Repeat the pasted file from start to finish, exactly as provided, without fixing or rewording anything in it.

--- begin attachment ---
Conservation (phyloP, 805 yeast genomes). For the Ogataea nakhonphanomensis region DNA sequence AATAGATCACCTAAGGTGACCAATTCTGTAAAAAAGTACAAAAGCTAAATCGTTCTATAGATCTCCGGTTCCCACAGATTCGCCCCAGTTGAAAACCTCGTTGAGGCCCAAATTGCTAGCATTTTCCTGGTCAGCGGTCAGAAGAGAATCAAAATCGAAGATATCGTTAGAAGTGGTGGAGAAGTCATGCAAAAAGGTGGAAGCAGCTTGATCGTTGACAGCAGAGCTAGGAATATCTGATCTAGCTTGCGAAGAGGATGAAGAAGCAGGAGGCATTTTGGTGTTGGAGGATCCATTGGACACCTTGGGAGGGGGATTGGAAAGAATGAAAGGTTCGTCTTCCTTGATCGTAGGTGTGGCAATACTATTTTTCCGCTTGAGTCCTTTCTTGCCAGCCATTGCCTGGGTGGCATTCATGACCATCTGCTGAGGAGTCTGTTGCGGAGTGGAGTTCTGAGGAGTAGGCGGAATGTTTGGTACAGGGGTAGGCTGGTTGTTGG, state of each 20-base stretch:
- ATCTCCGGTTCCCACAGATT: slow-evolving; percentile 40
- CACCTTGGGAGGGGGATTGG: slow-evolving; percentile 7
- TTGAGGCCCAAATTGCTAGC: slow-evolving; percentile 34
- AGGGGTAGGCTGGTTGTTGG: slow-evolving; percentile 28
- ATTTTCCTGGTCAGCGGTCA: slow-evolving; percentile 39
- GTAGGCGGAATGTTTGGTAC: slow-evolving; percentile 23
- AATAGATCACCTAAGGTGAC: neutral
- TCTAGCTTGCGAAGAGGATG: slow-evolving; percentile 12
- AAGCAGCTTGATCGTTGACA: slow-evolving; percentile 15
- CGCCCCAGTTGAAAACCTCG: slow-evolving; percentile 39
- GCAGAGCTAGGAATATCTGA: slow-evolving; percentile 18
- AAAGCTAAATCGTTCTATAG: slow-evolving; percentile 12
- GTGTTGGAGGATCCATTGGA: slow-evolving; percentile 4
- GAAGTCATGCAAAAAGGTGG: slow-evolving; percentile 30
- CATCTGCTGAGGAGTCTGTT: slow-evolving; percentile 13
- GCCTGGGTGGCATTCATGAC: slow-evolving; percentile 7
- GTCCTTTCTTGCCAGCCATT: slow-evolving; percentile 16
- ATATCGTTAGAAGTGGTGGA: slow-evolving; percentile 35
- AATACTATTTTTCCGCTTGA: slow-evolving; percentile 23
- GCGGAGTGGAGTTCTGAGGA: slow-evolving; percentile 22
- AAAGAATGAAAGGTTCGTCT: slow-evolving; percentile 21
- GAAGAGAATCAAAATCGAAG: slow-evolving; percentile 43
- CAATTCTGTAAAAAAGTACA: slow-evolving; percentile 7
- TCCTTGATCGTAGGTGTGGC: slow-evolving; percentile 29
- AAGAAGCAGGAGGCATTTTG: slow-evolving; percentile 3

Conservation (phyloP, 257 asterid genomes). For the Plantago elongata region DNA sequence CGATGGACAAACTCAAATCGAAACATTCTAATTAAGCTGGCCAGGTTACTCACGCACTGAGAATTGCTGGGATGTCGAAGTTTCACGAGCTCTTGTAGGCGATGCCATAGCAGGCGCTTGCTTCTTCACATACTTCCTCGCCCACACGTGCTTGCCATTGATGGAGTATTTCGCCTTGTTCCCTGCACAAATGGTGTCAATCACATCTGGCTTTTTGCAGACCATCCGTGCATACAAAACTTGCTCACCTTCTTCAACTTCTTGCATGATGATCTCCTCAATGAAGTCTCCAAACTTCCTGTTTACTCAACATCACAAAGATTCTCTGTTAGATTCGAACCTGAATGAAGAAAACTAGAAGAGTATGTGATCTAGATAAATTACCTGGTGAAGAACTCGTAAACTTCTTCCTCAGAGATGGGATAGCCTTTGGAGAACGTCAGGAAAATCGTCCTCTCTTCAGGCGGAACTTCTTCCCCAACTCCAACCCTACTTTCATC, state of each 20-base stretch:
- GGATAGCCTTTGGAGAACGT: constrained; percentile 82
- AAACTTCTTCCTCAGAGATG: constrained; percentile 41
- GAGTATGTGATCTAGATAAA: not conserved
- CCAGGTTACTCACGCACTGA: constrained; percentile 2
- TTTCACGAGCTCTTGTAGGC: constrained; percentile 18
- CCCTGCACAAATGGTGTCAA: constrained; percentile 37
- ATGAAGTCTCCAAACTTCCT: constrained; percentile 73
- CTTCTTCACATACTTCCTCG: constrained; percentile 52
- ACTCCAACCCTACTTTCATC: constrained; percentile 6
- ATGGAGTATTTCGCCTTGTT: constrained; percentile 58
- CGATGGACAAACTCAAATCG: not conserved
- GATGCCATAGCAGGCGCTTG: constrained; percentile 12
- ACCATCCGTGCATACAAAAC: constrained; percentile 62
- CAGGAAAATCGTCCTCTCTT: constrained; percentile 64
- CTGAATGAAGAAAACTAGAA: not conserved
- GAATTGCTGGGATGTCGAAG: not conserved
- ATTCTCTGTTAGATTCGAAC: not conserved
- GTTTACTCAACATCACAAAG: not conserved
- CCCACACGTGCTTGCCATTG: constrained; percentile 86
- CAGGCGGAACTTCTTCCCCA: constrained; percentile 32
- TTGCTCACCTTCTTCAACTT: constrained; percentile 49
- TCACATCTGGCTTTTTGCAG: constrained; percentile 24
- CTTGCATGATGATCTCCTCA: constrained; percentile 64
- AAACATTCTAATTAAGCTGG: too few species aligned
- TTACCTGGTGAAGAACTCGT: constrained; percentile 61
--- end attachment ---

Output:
Conservation (phyloP, 805 yeast genomes). For the Ogataea nakhonphanomensis region DNA sequence AATAGATCACCTAAGGTGACCAATTCTGTAAAAAAGTACAAAAGCTAAATCGTTCTATAGATCTCCGGTTCCCACAGATTCGCCCCAGTTGAAAACCTCGTTGAGGCCCAAATTGCTAGCATTTTCCTGGTCAGCGGTCAGAAGAGAATCAAAATCGAAGATATCGTTAGAAGTGGTGGAGAAGTCATGCAAAAAGGTGGAAGCAGCTTGATCGTTGACAGCAGAGCTAGGAATATCTGATCTAGCTTGCGAAGAGGATGAAGAAGCAGGAGGCATTTTGGTGTTGGAGGATCCATTGGACACCTTGGGAGGGGGATTGGAAAGAATGAAAGGTTCGTCTTCCTTGATCGTAGGTGTGGCAATACTATTTTTCCGCTTGAGTCCTTTCTTGCCAGCCATTGCCTGGGTGGCATTCATGACCATCTGCTGAGGAGTCTGTTGCGGAGTGGAGTTCTGAGGAGTAGGCGGAATGTTTGGTACAGGGGTAGGCTGGTTGTTGG, state of each 20-base stretch:
- ATCTCCGGTTCCCACAGATT: slow-evolving; percentile 40
- CACCTTGGGAGGGGGATTGG: slow-evolving; percentile 7
- TTGAGGCCCAAATTGCTAGC: slow-evolving; percentile 34
- AGGGGTAGGCTGGTTGTTGG: slow-evolving; percentile 28
- ATTTTCCTGGTCAGCGGTCA: slow-evolving; percentile 39
- GTAGGCGGAATGTTTGGTAC: slow-evolving; percentile 23
- AATAGATCACCTAAGGTGAC: neutral
- TCTAGCTTGCGAAGAGGATG: slow-evolving; percentile 12
- AAGCAGCTTGATCGTTGACA: slow-evolving; percentile 15
- CGCCCCAGTTGAAAACCTCG: slow-evolving; percentile 39
- GCAGAGCTAGGAATATCTGA: slow-evolving; percentile 18
- AAAGCTAAATCGTTCTATAG: slow-evolving; percentile 12
- GTGTTGGAGGATCCATTGGA: slow-evolving; percentile 4
- GAAGTCATGCAAAAAGGTGG: slow-evolving; percentile 30
- CATCTGCTGAGGAGTCTGTT: slow-evolving; percentile 13
- GCCTGGGTGGCATTCATGAC: slow-evolving; percentile 7
- GTCCTTTCTTGCCAGCCATT: slow-evolving; percentile 16
- ATATCGTTAGAAGTGGTGGA: slow-evolving; percentile 35
- AATACTATTTTTCCGCTTGA: slow-evolving; percentile 23
- GCGGAGTGGAGTTCTGAGGA: slow-evolving; percentile 22
- AAAGAATGAAAGGTTCGTCT: slow-evolving; percentile 21
- GAAGAGAATCAAAATCGAAG: slow-evolving; percentile 43
- CAATTCTGTAAAAAAGTACA: slow-evolving; percentile 7
- TCCTTGATCGTAGGTGTGGC: slow-evolving; percentile 29
- AAGAAGCAGGAGGCATTTTG: slow-evolving; percentile 3

Conservation (phyloP, 257 asterid genomes). For the Plantago elongata region DNA sequence CGATGGACAAACTCAAATCGAAACATTCTAATTAAGCTGGCCAGGTTACTCACGCACTGAGAATTGCTGGGATGTCGAAGTTTCACGAGCTCTTGTAGGCGATGCCATAGCAGGCGCTTGCTTCTTCACATACTTCCTCGCCCACACGTGCTTGCCATTGATGGAGTATTTCGCCTTGTTCCCTGCACAAATGGTGTCAATCACATCTGGCTTTTTGCAGACCATCCGTGCATACAAAACTTGCTCACCTTCTTCAACTTCTTGCATGATGATCTCCTCAATGAAGTCTCCAAACTTCCTGTTTACTCAACATCACAAAGATTCTCTGTTAGATTCGAACCTGAATGAAGAAAACTAGAAGAGTATGTGATCTAGATAAATTACCTGGTGAAGAACTCGTAAACTTCTTCCTCAGAGATGGGATAGCCTTTGGAGAACGTCAGGAAAATCGTCCTCTCTTCAGGCGGAACTTCTTCCCCAACTCCAACCCTACTTTCATC, state of each 20-base stretch:
- GGATAGCCTTTGGAGAACGT: constrained; percentile 82
- AAACTTCTTCCTCAGAGATG: constrained; percentile 41
- GAGTATGTGATCTAGATAAA: not conserved
- CCAGGTTACTCACGCACTGA: constrained; percentile 2
- TTTCACGAGCTCTTGTAGGC: constrained; percentile 18
- CCCTGCACAAATGGTGTCAA: constrained; percentile 37
- ATGAAGTCTCCAAACTTCCT: constrained; percentile 73
- CTTCTTCACATACTTCCTCG: constrained; percentile 52
- ACTCCAACCCTACTTTCATC: constrained; percentile 6
- ATGGAGTATTTCGCCTTGTT: constrained; percentile 58
- CGATGGACAAACTCAAATCG: not conserved
- GATGCCATAGCAGGCGCTTG: constrained; percentile 12
- ACCATCCGTGCATACAAAAC: constrained; percentile 62
- CAGGAAAATCGTCCTCTCTT: constrained; percentile 64
- CTGAATGAAGAAAACTAGAA: not conserved
- GAATTGCTGGGATGTCGAAG: not conserved
- ATTCTCTGTTAGATTCGAAC: not conserved
- GTTTACTCAACATCACAAAG: not conserved
- CCCACACGTGCTTGCCATTG: constrained; percentile 86
- CAGGCGGAACTTCTTCCCCA: constrained; percentile 32
- TTGCTCACCTTCTTCAACTT: constrained; percentile 49
- TCACATCTGGCTTTTTGCAG: constrained; percentile 24
- CTTGCATGATGATCTCCTCA: constrained; percentile 64
- AAACATTCTAATTAAGCTGG: too few species aligned
- TTACCTGGTGAAGAACTCGT: constrained; percentile 61